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Risk in Context

Elk River Spill: 4 Key Environmental Risk Management Lessons

Posted by James Vetter November 07, 2016

The recent settlement of the Elk River chemical spill lawsuit highlights several key environmental risk issues — from regulatory compliance to product liability.

Beginning on January 9, 2014, approximately 7,500 gallons of 4-methylcyclohexanemethanol (MCHM) leaked from a stainless steel aboveground storage tank (AST) at a Freedom Industries facility in West Virginia. The spill occurred one mile upstream from the drinking water intake, treatment, and distribution center and affected about 300,000 residents across nine West Virginia counties.

Freedom Industries filed for bankruptcy. Subsequently, a class-action lawsuit was filed against the manufacturer of the spilled chemical and the water services company operating the intake and treatment facility. The suit alleged in part that the water services company was not prepared for an emergency and failed to respond appropriately. It should be noted that MCMH, used to help coal burn more cleanly, was not subject to regulation.

The settlement, announced October 31, 2016, totaled $151 million, of which the chemical manufacturer will pay $25 million and the water company $126 million. As part of the settlement, the water company has agreed not to seek recovery through rates, a point insisted on by the judge hearing the case as a requirement for “there to be any justice.”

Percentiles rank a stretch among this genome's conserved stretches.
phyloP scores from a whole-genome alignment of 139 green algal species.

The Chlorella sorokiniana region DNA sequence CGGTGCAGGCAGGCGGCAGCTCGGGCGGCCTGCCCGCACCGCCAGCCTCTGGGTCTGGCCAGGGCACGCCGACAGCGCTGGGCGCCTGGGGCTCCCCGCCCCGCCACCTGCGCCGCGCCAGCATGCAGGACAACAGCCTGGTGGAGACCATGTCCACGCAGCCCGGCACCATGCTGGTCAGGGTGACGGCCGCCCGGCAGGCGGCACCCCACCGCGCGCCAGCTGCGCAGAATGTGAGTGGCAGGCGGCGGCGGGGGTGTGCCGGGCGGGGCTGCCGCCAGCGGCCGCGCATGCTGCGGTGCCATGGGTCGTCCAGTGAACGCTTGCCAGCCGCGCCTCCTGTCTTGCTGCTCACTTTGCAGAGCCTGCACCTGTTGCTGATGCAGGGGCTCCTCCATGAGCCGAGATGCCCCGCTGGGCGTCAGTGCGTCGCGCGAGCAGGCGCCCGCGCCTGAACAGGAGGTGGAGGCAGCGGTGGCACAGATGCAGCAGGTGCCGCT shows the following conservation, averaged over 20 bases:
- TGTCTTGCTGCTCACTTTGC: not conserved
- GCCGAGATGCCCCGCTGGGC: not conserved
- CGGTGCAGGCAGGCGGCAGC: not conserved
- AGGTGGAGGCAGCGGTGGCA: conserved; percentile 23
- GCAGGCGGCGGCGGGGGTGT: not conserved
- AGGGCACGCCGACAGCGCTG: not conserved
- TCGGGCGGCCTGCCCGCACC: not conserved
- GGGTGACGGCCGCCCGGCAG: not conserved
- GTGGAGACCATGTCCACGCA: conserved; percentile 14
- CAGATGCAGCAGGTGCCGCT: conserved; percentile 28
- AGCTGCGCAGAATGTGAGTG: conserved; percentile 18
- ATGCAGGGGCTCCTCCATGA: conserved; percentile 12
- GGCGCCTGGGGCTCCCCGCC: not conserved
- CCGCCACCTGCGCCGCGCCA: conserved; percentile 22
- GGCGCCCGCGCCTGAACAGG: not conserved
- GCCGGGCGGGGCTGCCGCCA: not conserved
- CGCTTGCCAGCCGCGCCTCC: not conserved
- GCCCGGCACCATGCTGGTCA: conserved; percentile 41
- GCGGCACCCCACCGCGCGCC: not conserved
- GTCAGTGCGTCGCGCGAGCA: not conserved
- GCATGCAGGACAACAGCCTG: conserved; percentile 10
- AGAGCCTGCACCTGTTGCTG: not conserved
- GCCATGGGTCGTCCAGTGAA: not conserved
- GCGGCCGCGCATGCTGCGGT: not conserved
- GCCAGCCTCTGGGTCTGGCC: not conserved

Among the takeaways for US businesses:

  1. Environmental compliance: There has been a dramatic improvement in environmental compliance and management since the 1980s. However, the Elk River incident highlights that environmental compliance and aging infrastructure cannot be taken for granted.
  2. Assessing risks: From the water company’s perspective, the event demonstrates that risk is not just from one’s own operations and activities. It brings into stark view how a neighboring business can impact your operations environmentally and stress your ability to respond to the unexpected. This highlights the need for comprehensive risk assessments and having well thought out spill response/contingency plans in place.
  3. Product liability: The chemical released was unregulated. The chemical’s manufacturer was drawn into the lawsuit simply by virtue of being its producer. Many other US companies have similar environmental product liability exposures.
  4. Corporate risk management:  Certain aspects of the losses from this event are insurable.  However, companies need to identify loss scenarios, enact risk management protocols, and where appropriate, secure explicit insurance coverage. Conducting a comprehensive risk review (including for black swan events) can be important in managing enterprise risk. The risk review should include an assessment of the adequacy and/or gaps in insurance coverage.

While it may be difficult to foresee the full range of environmental risks, you can work with your risk advisor to consider how lessons from incidents such as the Elk River spill may apply to your organization.

James Vetter

Managing Director in the National Environmental Practice